Leadership advice from women of a certain age

These days, my retirement plans are of greater interest to inquiring minds than is my present and future work. Never mind that I’m eager to plow other fields, to tackle a new challenge or two (or three). It’s assumed I’m ready to head out to pasture.

red hat

But hey, if Hillary Clinton is ramping up for another run at the presidency, a few more years on the consulting/board service circuit isn’t an unreasonable aspiration for this gal, I tell myself.

Then self-doubt sets in. I am, after all, no Hillary.

Imagine my relief, then, to come across an article about women who’ve become better leaders with age. That the piece is from the youth-crazed folks at FastCompany makes it all the more remarkable and appreciated.

Regardless your age – Boomer, Millennial, and everything between – or gender, I hope you’ll read the article for yourself. In the meantime, here’s some of what I’m taking from it.

NOT QUITE RED HAT READY

I love this line. “Science offers some pretty compelling evidence that wunderkinds are the exception, rather than the rule.”

And then this one. “At age 40 (I say 60) we’re just getting to the best part. After spending years on the low-end of the S-curve of experience, we are now ready to accelerate into a sweet spot of competence and contribution.”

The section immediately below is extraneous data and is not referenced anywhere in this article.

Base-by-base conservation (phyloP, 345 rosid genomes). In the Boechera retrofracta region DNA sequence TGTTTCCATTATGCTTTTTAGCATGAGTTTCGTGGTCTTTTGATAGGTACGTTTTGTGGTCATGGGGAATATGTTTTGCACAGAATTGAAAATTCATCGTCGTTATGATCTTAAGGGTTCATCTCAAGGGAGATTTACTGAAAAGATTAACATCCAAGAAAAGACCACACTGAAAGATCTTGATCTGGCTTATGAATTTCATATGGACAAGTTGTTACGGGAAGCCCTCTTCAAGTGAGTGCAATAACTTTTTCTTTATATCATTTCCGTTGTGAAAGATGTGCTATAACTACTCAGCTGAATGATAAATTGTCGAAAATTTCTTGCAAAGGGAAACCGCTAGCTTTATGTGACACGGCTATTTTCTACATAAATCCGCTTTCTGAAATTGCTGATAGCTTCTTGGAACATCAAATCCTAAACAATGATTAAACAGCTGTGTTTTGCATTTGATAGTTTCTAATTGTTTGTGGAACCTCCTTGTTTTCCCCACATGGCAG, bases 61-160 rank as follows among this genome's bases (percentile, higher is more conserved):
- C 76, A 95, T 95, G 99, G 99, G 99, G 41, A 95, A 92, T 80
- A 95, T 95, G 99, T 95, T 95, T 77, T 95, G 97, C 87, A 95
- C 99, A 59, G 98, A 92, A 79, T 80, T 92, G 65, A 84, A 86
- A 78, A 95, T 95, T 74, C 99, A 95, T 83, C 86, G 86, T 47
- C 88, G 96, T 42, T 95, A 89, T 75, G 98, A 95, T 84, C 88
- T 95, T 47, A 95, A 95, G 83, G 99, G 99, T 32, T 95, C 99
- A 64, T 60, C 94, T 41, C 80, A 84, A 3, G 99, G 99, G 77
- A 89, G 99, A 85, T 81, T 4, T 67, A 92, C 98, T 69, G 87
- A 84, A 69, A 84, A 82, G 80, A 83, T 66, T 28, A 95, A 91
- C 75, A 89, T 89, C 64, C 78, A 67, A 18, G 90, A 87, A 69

Other great pull-outs:

“If you find that you don’t like where you’ve ended up, you always have permission to make another change or reinvent. No one will judge you for it or think you failed. They’ll all be impressed that you were badass enough to give it a go.” Naama Bloom, CEO HelloFlo

“When you’ve already experienced great challenges in your career it gives minor setbacks a different perspective.” Kimberly Bryant, Founder, Black Girls Code

“I am grateful that at this point in my life I know what I want in my professional life, and perhaps as crucial, what I don’t want. I feel equipped to take the risks needed to obtain the former.” Farah Mohamed, Founder and CEO, G(irls)20

“In my career, I view ‘aging’ as ‘seasoned.’ There’s nothing like experience to help you in your career, but I’m still learning new things every day and I still have a lot more to learn.” June Sugiyama, Director, Vodafone Americas Foundation

So the next time you put yourself or anyone else in a box defined by age, think of the inspiring women cited in the FastCompany article. As they tell us, we’re only as old as we lead.

If you need another nudge to keep on keeping on, check out this TED Talk from champion swimmer Diana Nyad titled “Never, ever give up” in which she describes her history-making swim from Cuba to Florida — at the age of 64. There are so many good lines in the talk that I don’t want to spoil it for you with a pull-out or two. You must listen!

 

 

 

Comments

  1. dorothy gish says:

    I enjoyed the inspiring video over a cup of coffee AT WORK. i’m so grateful that after retirement form higher ed I had a whole new learning curve into theological ed. I refuse to tell my age because i don’t want to be put in a box marked “old”! But I’ve been in this position for over a decade and i’m still loving it. YOU’RE NOT OLD TILL YOU THINK YOU ARE.

    My motto: Live as long as you’re alive!

  2. Brenda Burkholder says:

    Right on!

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